While some still believe that Artificial Intelligence (AI) is a sci-fi vision of the future, it already impacts our everyday lives tremendously. Whether scrolling through your smartphone, finding a route, streaming your favorite TV show or using smart gadgets at home: you are interacting with AI. Almost every tech discussion nowadays is somehow related to AI, and more and more industries are being influenced by it - including the energy sector. In this article, we dig deeper into the concept behind AI, applications in the energy industry, and specifically how it will shape the world of electricity trading.
Artificial Intelligence and its little brother, Machine Learning
The general idea of artificially created life was already described in ancient times. Intelligent artifacts have appeared in both literature and legends since then. The beginning of AI as we know it today is rooted in the work of Alan Turing, who was part of a top-secret group of code breakers helping to break the German Enigma machine during World War II. It became common knowledge with IBM's Deep Blue chess computer, which in 1996 became the first machine to beat the reigning world chess champion Garry Kasparov.
But how do we describe AI today? Unfortunately, there are no single, universally accepted definitions of Artificial Intelligence and Machine Learning; everyone seems to have a different take. Let's give it a try, though!
Artificial Intelligence (AI) in general equips machines with capabilities comparable to the "natural intelligence" attributed to humans and animals. The generic term covers problem-solving methods, including logic and planning procedures, for which human intelligence would be required but which machines, programs, or systems can carry out by collecting and processing data.
The term Machine Learning (ML) is often confused with or even used as a synonym for AI. Although closely related, they are not identical. ML is actually a subfield of AI. It consists of techniques that enable a software program to gain insights from data. Algorithms can recognize patterns and regularities in data sets and develop solutions from them. ML can therefore always be understood as a kind of AI, but not everything that falls under the term AI can be called ML.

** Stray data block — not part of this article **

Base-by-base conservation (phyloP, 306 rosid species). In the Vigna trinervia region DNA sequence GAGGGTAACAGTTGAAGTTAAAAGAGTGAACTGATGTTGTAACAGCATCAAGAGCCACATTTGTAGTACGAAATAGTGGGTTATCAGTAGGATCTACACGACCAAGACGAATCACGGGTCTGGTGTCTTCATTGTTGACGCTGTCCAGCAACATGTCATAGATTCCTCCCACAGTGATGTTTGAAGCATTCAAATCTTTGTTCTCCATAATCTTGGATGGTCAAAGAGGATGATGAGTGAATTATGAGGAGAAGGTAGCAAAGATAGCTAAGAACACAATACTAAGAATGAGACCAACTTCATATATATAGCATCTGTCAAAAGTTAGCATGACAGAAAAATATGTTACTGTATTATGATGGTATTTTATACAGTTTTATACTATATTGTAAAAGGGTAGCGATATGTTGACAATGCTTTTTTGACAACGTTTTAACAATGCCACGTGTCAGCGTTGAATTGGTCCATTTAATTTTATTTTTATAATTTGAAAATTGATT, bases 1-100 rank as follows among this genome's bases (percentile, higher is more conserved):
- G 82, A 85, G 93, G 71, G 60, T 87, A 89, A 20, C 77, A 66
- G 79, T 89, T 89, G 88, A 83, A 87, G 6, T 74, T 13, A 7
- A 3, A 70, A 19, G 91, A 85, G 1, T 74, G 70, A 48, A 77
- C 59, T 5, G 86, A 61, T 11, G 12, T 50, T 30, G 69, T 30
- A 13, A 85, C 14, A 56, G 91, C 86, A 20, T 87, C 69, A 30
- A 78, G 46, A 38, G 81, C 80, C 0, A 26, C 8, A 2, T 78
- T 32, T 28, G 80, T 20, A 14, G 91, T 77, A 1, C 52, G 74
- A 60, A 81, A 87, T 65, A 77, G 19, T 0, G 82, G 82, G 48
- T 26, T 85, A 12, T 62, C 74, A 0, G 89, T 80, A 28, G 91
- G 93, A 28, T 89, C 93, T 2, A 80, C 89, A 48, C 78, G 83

So, the approach of AI is to define rules that are applied to a data set and, with time and computational power, lead to a result. With ML, on the other hand, models are presented with as much data as possible so that the machine recognizes the underlying structures and rules itself.
The advantage of AI and ML? They make tasks quicker, more responsive, more automated, and ultimately easier - in a variety of sectors and specifically the energy industry.
How AI is powering the energy industry
Decentralization, the connection of new electrical consumers, and a growing share of fluctuating renewable energies are contributing to the increasing complexity of the energy system. AI can help to handle the enormous data streams that are generated, serving to optimize the system and better satisfy customer needs. Classic application areas include the power grid, power consumption, and electricity trading.
Power grid: AI in the power grid is used to manage a large number of participants with increasing digitalization. Smart grids transport not only electricity but also data, so that network operators receive information on energy production and consumption almost in real time. Intelligent networking, load management, and demand flexibility can thus optimize network utilization. AI can also help to coordinate maintenance activities, minimizing disruptions to network operations as well as costs. A particular focus lies on integrating electric vehicles into the grid by smartly monitoring and coordinating the charging process.